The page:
Jede Menge Spoiler bzgl. Sets, Actionszenen und der vielleicht erste Dialog aus Skyfall:
Wer es lesen will, solls lesen...
A big part of the Bond movies have been the exotic locations where they've shot them, but for Skyfall they're staying fairly close to home, both in terms of creating those exotic locations on the Pinewood soundstages, but also doing something that seems unheard of in a Bond movie by having part of the movie take place on and under the streets of London proper. The production would be heading off to Turkey soon for a couple more weeks of shooting before they wrap in late May, but they still had a lot of work to do at the studio.
On arrival our first day, we were taken around to the sets, beginning with one that had already been torn down at what is called the "Paddock Pool," a large outdoor water tank where they had built the exteriors of a casino in Macao, China. We were told they had put lily pads in the water and hanging red Chinese lanterns above it, plus there was a blue screen on the wall behind the tank to enhance the environment. In fact, this was a similar water tank as the one at Universal Studios where Steven Spielberg shot a lot of Jaws. All that was left were two giant colorful dragonheads in their full glory, which they haven't figured out quite what to do with just yet.
On one of the large soundstages, they were in the process of building the interiors of the casino on one of the soundstages and we wandered around to check out this work in progress. It was mainly colored in red and gold with golden dragons coiled themselves around the pillars, continuing the motif from the casino's exteriors. We were told that they had imported some of the materials from China to be assembled on the stages and on the lower level, we spotted two giant Asian lions holding up one of the levels. The casino tables were still wrapped in plastic in an area safe from construction and they hadn't been broken out yet, but we could definitely imagine what the place would look like bustling with activity.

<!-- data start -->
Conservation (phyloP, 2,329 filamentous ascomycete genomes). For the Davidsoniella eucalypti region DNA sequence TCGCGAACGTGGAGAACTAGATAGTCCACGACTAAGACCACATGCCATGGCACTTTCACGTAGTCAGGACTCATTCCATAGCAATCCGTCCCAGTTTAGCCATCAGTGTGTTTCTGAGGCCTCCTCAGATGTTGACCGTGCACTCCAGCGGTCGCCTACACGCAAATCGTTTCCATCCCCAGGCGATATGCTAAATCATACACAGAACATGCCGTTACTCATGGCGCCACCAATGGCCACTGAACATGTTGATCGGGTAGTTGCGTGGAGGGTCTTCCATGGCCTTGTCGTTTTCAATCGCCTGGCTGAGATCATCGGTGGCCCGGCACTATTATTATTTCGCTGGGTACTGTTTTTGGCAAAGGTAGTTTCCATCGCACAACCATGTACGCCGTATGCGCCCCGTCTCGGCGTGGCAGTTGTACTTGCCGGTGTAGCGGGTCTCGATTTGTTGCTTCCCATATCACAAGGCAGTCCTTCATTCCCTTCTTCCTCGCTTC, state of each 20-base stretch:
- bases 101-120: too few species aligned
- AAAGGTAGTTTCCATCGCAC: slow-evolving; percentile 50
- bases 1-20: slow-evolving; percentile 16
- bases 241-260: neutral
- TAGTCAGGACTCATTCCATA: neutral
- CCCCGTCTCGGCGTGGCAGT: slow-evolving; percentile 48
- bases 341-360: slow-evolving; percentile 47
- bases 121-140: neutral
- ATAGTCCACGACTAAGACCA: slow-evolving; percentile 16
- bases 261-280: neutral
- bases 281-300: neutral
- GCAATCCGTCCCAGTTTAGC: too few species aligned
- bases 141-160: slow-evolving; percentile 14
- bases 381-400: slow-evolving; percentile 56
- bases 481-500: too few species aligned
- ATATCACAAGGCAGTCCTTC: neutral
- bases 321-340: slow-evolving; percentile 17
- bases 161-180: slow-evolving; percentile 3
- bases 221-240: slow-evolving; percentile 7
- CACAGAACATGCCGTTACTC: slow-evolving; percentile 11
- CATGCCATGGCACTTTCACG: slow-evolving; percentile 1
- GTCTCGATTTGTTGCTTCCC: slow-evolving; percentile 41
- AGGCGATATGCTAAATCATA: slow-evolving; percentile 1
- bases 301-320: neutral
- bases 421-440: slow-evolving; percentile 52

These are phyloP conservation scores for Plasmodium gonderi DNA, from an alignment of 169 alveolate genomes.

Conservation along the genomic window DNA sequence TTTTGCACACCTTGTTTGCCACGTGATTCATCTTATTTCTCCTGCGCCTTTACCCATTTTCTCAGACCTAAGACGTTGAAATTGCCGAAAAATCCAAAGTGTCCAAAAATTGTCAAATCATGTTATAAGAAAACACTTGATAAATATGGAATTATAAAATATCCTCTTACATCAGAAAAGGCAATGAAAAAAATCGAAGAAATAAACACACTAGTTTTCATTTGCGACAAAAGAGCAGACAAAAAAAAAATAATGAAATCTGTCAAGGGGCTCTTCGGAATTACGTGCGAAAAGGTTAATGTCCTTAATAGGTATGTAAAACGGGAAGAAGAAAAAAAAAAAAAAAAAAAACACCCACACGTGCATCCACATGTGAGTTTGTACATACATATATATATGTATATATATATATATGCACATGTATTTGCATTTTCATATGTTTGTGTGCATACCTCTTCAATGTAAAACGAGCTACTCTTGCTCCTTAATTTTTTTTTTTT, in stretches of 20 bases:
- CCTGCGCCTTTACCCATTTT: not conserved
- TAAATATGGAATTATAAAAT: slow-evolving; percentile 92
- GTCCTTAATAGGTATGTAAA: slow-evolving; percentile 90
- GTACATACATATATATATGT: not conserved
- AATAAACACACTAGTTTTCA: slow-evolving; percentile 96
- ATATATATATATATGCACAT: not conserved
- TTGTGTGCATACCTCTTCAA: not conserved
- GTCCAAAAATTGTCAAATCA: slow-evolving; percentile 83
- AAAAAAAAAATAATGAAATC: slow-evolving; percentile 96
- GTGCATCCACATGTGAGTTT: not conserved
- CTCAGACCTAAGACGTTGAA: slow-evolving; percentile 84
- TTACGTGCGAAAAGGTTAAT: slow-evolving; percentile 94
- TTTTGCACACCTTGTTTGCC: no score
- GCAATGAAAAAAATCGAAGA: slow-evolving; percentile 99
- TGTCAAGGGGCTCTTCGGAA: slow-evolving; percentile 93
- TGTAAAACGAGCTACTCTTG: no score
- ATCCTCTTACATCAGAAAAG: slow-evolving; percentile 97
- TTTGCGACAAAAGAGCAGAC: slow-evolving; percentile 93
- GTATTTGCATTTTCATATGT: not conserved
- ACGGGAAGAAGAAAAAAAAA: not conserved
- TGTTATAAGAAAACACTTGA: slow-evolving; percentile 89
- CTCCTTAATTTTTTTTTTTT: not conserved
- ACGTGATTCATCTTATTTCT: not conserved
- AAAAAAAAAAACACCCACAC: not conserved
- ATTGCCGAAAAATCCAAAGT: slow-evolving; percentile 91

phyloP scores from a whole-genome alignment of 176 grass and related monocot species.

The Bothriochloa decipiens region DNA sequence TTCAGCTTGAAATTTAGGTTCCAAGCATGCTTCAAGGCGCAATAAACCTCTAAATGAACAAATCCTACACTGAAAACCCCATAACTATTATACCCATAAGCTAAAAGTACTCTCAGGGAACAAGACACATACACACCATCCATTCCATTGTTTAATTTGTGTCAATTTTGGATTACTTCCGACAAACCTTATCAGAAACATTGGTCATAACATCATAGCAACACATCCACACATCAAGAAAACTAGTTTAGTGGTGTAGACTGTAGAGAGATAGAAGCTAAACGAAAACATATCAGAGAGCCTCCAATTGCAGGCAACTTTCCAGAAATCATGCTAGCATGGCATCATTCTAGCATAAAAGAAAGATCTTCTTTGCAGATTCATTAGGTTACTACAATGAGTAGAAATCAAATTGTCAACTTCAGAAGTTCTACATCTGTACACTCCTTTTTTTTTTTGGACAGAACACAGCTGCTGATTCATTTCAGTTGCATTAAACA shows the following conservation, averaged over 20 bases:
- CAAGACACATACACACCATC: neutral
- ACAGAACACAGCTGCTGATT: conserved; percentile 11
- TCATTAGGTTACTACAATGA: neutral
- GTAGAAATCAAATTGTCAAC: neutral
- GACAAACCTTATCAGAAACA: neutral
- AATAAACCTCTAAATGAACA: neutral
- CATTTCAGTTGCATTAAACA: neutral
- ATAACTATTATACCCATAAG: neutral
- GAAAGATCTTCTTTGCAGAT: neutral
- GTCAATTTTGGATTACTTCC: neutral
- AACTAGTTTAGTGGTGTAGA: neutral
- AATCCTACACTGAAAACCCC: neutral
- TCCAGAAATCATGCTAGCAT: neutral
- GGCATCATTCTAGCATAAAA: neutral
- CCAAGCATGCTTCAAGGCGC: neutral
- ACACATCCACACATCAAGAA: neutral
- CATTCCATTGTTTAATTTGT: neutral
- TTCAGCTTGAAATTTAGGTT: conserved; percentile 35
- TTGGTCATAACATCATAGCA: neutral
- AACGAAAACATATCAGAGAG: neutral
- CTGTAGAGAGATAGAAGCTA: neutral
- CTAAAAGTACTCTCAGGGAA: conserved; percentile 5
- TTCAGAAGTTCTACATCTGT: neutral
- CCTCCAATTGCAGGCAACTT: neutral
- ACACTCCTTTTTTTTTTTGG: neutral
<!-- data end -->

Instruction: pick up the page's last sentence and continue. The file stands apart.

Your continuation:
Next, we walked through the Pinewood backlot where they had built an abandoned ghost town, which is meant to be a part of Hashima Island in Japan, the location where Bond first meets Silva in the movie, though we weren't told what the context of that meeting was. Again, mysteries, mysteries… The entire complex was made to look like it was concrete, mostly crumbling with rubble everywhere and the multi-paneled glass windows had many of their panes smashed in. As we walked through the empty streets, we came upon a town square in a similar state of destruction with a giant statue of some Japanese emperor or other guarding over it, though its head and torso had already been pulled down, either by the townspeople or by whatever drove them out of town. They were ready to tear this set down and they had already pulled out all of the set dressing and props that littered the streets behind the set - rusted shopping carts and bicycles, signs that used to adorn the doorways. Presumably, this stuff would be used again down the road for other productions.